USPS explains after card arrives six weeks late

Six weeks after it was mailed, a Christmas card arrives torn and tattered.
Six weeks after it was mailed, a Christmas card arrives torn and tattered.

LOUISVILLE, KY (WAVE) - Postage rates jumped again Sunday, adding another penny to the price of a First Class stamp.

"The post office is in a financial crisis and that's one way for us to increase our revenue," said USPS spokesperson David Walton.

With the price going up, is the postal service keeping up? Several people have shared their experiences about the postal service, and we found a surprising length of time for a card to get from Louisville to Indianapolis.

"We deliver to 151 million addresses throughout the country every day," Walton said.

That means getting millions of pieces of mail from point A to point B as quickly as possible.

"Our mail processing equipment processes about 36,000 pieces of mail per hour," Walton said.

The odds were apparently against one card in particular sent from Louisville to Indianapolis in mid-December. While it may be a two hour drive, it took much longer to arrive.

Six weeks later, it finally made it, but where did it go? A tropical vacation out west perhaps? Or maybe a trip to the frozen tundra of Alaska? One things for sure - it didn't stop off for any medical treatment, as the card arrived bruised and battered, torn to pieces.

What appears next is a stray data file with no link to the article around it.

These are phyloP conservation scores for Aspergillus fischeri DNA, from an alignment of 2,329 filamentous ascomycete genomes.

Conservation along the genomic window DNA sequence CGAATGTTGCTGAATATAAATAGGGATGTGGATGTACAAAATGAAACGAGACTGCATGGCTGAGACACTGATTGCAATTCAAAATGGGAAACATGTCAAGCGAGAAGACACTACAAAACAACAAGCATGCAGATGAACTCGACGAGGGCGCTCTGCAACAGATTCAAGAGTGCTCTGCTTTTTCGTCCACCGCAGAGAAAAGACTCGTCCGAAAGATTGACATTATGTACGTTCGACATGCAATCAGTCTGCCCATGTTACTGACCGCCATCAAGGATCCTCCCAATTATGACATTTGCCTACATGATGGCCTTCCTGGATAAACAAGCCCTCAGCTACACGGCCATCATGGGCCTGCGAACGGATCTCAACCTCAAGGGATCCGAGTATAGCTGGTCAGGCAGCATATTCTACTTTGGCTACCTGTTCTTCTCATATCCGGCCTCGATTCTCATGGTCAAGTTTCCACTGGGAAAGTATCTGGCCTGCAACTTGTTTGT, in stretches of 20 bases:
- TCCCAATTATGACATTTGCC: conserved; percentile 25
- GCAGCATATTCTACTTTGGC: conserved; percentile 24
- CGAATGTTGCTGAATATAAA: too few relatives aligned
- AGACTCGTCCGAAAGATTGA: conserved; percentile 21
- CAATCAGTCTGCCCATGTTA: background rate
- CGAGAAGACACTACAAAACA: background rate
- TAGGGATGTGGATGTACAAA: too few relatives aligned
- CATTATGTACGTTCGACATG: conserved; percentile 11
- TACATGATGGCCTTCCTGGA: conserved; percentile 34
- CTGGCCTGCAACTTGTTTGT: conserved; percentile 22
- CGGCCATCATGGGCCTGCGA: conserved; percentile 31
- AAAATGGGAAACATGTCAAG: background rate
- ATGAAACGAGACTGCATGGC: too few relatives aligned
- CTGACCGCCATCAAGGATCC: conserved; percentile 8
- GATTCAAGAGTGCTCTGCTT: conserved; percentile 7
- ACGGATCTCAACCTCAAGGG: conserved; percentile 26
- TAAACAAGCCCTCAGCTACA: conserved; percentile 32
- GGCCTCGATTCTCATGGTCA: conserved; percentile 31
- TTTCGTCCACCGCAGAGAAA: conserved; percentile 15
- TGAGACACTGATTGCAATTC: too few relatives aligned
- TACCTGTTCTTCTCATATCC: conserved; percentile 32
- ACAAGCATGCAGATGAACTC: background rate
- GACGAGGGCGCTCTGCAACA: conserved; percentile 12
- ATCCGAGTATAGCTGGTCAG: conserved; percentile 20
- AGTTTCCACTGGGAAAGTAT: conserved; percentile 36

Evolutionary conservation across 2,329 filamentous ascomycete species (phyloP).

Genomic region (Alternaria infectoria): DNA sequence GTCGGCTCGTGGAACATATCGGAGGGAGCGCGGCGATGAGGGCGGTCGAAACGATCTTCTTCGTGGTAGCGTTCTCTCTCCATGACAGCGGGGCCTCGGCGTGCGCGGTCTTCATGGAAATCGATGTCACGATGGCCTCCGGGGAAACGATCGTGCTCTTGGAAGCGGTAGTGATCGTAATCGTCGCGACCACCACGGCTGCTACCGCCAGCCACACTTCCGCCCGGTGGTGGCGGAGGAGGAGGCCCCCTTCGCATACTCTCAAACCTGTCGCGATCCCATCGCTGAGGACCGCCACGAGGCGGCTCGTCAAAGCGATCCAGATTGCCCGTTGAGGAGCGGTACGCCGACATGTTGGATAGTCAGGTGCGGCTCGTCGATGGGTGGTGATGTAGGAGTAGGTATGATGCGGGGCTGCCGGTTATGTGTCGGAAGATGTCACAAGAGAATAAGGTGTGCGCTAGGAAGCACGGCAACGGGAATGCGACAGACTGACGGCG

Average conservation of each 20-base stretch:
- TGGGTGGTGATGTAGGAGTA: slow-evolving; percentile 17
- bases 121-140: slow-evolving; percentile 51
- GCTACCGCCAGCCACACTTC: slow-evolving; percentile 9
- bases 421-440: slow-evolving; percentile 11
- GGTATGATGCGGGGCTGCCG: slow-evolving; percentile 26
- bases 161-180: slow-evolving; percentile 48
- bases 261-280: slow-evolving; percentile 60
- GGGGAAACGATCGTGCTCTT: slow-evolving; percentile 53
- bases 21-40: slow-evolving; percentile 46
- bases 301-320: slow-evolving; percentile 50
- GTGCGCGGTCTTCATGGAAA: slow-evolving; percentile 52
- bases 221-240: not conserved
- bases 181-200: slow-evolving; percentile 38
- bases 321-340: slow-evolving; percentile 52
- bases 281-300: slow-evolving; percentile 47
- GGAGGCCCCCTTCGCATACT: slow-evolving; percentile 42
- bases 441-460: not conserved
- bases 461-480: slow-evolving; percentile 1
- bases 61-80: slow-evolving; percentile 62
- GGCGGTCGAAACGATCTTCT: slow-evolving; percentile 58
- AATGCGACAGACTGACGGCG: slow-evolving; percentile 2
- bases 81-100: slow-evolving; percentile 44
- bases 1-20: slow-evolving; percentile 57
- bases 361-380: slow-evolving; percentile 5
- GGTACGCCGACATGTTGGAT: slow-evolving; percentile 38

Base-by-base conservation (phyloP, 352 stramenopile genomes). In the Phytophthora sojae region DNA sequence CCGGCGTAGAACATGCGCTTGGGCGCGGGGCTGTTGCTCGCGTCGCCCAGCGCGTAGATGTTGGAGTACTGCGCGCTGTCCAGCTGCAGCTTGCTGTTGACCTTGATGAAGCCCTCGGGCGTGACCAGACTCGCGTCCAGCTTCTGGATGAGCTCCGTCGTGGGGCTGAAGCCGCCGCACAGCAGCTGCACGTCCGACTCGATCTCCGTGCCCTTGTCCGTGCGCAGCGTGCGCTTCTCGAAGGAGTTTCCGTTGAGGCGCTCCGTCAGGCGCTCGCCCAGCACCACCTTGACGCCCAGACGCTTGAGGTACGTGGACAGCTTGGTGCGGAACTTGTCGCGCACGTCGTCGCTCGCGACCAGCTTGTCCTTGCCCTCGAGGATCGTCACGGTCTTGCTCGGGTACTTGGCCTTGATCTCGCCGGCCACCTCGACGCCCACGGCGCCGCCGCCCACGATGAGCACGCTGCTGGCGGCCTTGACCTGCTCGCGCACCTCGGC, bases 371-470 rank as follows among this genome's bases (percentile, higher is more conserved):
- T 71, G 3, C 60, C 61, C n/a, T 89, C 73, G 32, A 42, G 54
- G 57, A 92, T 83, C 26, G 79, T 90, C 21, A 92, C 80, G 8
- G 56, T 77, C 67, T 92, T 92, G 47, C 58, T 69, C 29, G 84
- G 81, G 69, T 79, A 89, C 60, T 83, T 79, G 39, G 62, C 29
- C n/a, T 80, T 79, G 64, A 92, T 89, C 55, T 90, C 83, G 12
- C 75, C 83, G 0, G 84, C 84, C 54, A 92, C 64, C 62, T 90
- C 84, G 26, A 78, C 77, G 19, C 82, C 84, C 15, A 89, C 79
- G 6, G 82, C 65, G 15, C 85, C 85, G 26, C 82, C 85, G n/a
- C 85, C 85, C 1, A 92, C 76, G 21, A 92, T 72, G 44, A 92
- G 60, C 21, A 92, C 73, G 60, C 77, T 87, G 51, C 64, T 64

On Facebook, many people also shared their battles. Hollie writes that she's received mail that's been, "open like it was torn into by a pack of wild dogs looking for raw meat".

Chad Gilezan shares his surprise when he finally got the card in mail nearly a month after Christmas.

"It had been slashed several times. Upon opening it was in three pieces. I was glad I got the Christmas card but it was a little late and a little destroyed," he said.

WAVE 3 took the matter to the top.

Walton explains that while the envelope contained just a card, there are bizarre things people stuff in a small envelope.

"They try to send make up samples, batteries, and a lot of companies will send ball point pens with advertisements and you can't send things like that through the machines. It will get jammed up," Walton said.

So despite no explanation when the card arrived in Indianapolis, it appears it must have been caught in the cross hairs of one of those jams which explains why it arrived so tattered and so late after Christmas.

"When it does get jammed up, it causes a backlog out there and each one of those pieces that was ripped apart has to be put back together individually. It takes awhile to make sure we get all the pieces and the address correct and get all the contents in it," Walton said.

As for Chad Gilezan, he says the card made him jolly, albeit a little late.

"A little snow on the ground in Indianapolis so I guess it puts me back in the holiday spirit again," he said.

USPS officials say that if you're mailing something time-sensitive like a check, you can use services like Delivery Confirmation or Certified Mail.

If you have a problem sending or receiving mail, you can call 1 (800) ASK-USPS or visit this section of the USPS website.

As for the price increase, Walton says previously-purchased Forever stamps will not need any additional postage in light of the new 46 cent price.

"Back in 2007 we introduced the forever stamp. It's been really popular and it beats having to go to the post office when stamp prices do increase. They are good forever, so if you bought stamps, say, a couple of weeks ago, even though the prices went up on Sunday, they would still be good," Walton said.

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